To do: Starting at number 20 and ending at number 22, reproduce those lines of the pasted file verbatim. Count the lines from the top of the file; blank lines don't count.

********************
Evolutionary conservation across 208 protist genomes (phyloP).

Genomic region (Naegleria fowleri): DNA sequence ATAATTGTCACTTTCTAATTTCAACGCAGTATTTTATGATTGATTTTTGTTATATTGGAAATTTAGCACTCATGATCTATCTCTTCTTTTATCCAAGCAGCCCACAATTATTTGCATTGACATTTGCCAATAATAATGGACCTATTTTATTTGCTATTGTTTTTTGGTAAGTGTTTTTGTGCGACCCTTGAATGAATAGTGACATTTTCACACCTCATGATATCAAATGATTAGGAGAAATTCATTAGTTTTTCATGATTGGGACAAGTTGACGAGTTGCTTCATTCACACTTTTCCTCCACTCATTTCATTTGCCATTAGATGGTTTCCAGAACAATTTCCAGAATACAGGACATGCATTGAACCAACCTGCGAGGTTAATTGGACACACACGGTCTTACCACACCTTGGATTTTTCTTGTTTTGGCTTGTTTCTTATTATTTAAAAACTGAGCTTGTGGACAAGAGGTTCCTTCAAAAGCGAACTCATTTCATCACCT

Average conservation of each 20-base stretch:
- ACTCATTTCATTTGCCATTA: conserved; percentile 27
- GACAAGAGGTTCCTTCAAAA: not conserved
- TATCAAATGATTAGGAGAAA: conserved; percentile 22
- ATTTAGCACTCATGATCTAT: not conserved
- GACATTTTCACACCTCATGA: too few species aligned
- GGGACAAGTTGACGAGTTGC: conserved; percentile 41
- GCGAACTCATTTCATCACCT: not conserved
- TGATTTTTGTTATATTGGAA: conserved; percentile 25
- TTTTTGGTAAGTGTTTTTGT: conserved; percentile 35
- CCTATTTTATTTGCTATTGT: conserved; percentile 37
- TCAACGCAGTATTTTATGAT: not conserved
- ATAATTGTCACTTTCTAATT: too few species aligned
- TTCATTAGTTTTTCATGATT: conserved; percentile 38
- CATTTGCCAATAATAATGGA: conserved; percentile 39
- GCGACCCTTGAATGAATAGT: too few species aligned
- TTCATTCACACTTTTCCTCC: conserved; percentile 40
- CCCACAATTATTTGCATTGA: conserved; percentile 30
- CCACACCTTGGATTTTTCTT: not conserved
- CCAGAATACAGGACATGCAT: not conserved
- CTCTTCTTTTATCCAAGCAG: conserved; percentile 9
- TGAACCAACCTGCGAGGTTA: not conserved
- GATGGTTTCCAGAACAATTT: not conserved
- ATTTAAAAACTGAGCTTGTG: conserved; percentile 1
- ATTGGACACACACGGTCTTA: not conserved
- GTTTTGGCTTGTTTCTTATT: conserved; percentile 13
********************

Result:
- CCCACAATTATTTGCATTGA: conserved; percentile 30
- CCACACCTTGGATTTTTCTT: not conserved
- CCAGAATACAGGACATGCAT: not conserved